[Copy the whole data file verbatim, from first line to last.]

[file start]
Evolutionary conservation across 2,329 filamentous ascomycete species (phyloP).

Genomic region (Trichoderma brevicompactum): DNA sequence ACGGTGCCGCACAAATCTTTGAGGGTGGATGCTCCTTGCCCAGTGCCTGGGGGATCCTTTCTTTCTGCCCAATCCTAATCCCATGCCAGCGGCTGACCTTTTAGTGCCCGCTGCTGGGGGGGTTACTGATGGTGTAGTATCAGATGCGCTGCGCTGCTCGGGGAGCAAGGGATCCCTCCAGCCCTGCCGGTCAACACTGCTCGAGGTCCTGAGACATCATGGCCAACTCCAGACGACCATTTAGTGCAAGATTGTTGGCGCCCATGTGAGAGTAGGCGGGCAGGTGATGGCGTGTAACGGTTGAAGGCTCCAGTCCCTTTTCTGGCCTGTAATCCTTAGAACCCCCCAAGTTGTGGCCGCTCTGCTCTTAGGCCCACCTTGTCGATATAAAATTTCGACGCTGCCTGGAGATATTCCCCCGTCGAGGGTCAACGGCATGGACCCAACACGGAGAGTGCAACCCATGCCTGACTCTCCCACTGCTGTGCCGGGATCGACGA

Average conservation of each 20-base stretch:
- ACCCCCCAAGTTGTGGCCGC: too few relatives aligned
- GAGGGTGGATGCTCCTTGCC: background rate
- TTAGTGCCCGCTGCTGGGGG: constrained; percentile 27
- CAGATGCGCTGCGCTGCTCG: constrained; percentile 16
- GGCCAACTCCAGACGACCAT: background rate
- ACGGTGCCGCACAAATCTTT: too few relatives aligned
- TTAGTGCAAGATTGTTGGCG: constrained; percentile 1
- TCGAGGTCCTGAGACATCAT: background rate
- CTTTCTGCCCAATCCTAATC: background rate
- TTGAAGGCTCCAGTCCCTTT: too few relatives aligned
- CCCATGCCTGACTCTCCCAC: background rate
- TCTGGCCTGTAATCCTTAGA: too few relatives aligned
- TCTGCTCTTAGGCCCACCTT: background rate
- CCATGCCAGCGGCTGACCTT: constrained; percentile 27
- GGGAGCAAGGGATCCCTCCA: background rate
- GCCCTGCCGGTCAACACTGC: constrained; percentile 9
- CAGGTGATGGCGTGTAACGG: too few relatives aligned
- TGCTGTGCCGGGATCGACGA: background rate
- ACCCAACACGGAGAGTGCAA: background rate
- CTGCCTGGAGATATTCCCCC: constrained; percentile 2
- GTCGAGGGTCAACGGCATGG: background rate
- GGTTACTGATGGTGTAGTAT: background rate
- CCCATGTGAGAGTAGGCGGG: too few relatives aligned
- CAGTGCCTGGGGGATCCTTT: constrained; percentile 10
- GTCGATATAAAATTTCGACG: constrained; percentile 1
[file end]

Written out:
Evolutionary conservation across 2,329 filamentous ascomycete species (phyloP).

Genomic region (Trichoderma brevicompactum): DNA sequence ACGGTGCCGCACAAATCTTTGAGGGTGGATGCTCCTTGCCCAGTGCCTGGGGGATCCTTTCTTTCTGCCCAATCCTAATCCCATGCCAGCGGCTGACCTTTTAGTGCCCGCTGCTGGGGGGGTTACTGATGGTGTAGTATCAGATGCGCTGCGCTGCTCGGGGAGCAAGGGATCCCTCCAGCCCTGCCGGTCAACACTGCTCGAGGTCCTGAGACATCATGGCCAACTCCAGACGACCATTTAGTGCAAGATTGTTGGCGCCCATGTGAGAGTAGGCGGGCAGGTGATGGCGTGTAACGGTTGAAGGCTCCAGTCCCTTTTCTGGCCTGTAATCCTTAGAACCCCCCAAGTTGTGGCCGCTCTGCTCTTAGGCCCACCTTGTCGATATAAAATTTCGACGCTGCCTGGAGATATTCCCCCGTCGAGGGTCAACGGCATGGACCCAACACGGAGAGTGCAACCCATGCCTGACTCTCCCACTGCTGTGCCGGGATCGACGA

Average conservation of each 20-base stretch:
- ACCCCCCAAGTTGTGGCCGC: too few relatives aligned
- GAGGGTGGATGCTCCTTGCC: background rate
- TTAGTGCCCGCTGCTGGGGG: constrained; percentile 27
- CAGATGCGCTGCGCTGCTCG: constrained; percentile 16
- GGCCAACTCCAGACGACCAT: background rate
- ACGGTGCCGCACAAATCTTT: too few relatives aligned
- TTAGTGCAAGATTGTTGGCG: constrained; percentile 1
- TCGAGGTCCTGAGACATCAT: background rate
- CTTTCTGCCCAATCCTAATC: background rate
- TTGAAGGCTCCAGTCCCTTT: too few relatives aligned
- CCCATGCCTGACTCTCCCAC: background rate
- TCTGGCCTGTAATCCTTAGA: too few relatives aligned
- TCTGCTCTTAGGCCCACCTT: background rate
- CCATGCCAGCGGCTGACCTT: constrained; percentile 27
- GGGAGCAAGGGATCCCTCCA: background rate
- GCCCTGCCGGTCAACACTGC: constrained; percentile 9
- CAGGTGATGGCGTGTAACGG: too few relatives aligned
- TGCTGTGCCGGGATCGACGA: background rate
- ACCCAACACGGAGAGTGCAA: background rate
- CTGCCTGGAGATATTCCCCC: constrained; percentile 2
- GTCGAGGGTCAACGGCATGG: background rate
- GGTTACTGATGGTGTAGTAT: background rate
- CCCATGTGAGAGTAGGCGGG: too few relatives aligned
- CAGTGCCTGGGGGATCCTTT: constrained; percentile 10
- GTCGATATAAAATTTCGACG: constrained; percentile 1